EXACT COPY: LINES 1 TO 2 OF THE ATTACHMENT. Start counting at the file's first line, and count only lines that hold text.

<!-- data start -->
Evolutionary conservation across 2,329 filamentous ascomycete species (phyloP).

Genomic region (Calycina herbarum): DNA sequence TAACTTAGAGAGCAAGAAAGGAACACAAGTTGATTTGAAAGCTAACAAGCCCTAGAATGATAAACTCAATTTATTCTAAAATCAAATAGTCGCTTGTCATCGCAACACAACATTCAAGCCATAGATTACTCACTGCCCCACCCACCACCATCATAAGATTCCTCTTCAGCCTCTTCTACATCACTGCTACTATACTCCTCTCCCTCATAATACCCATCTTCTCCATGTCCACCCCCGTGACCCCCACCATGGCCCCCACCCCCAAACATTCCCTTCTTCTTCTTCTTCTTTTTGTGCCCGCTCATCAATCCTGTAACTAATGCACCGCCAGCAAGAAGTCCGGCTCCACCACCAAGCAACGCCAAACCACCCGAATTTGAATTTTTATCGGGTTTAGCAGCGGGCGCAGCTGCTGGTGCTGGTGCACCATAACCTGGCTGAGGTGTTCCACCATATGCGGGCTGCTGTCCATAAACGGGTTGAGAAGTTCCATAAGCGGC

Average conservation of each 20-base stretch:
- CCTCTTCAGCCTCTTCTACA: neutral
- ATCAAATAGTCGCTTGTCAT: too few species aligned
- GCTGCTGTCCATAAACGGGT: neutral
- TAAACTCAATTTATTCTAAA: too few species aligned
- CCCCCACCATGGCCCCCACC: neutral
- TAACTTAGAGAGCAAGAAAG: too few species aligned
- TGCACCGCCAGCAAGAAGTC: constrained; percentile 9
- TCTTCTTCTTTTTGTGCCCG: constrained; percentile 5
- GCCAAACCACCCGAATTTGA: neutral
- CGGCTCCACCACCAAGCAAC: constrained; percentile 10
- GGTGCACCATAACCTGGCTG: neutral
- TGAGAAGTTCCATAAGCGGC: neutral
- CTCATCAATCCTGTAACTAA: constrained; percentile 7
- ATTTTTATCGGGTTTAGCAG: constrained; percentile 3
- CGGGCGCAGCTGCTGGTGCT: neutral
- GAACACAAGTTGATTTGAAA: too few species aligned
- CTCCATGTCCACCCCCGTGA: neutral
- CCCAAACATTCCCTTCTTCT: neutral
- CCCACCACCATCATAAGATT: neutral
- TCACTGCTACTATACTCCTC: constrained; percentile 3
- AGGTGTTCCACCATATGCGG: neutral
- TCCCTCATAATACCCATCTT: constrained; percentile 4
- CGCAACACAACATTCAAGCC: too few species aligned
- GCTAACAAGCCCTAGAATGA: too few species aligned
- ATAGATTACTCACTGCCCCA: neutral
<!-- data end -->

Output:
Evolutionary conservation across 2,329 filamentous ascomycete species (phyloP).

Genomic region (Calycina herbarum): DNA sequence TAACTTAGAGAGCAAGAAAGGAACACAAGTTGATTTGAAAGCTAACAAGCCCTAGAATGATAAACTCAATTTATTCTAAAATCAAATAGTCGCTTGTCATCGCAACACAACATTCAAGCCATAGATTACTCACTGCCCCACCCACCACCATCATAAGATTCCTCTTCAGCCTCTTCTACATCACTGCTACTATACTCCTCTCCCTCATAATACCCATCTTCTCCATGTCCACCCCCGTGACCCCCACCATGGCCCCCACCCCCAAACATTCCCTTCTTCTTCTTCTTCTTTTTGTGCCCGCTCATCAATCCTGTAACTAATGCACCGCCAGCAAGAAGTCCGGCTCCACCACCAAGCAACGCCAAACCACCCGAATTTGAATTTTTATCGGGTTTAGCAGCGGGCGCAGCTGCTGGTGCTGGTGCACCATAACCTGGCTGAGGTGTTCCACCATATGCGGGCTGCTGTCCATAAACGGGTTGAGAAGTTCCATAAGCGGC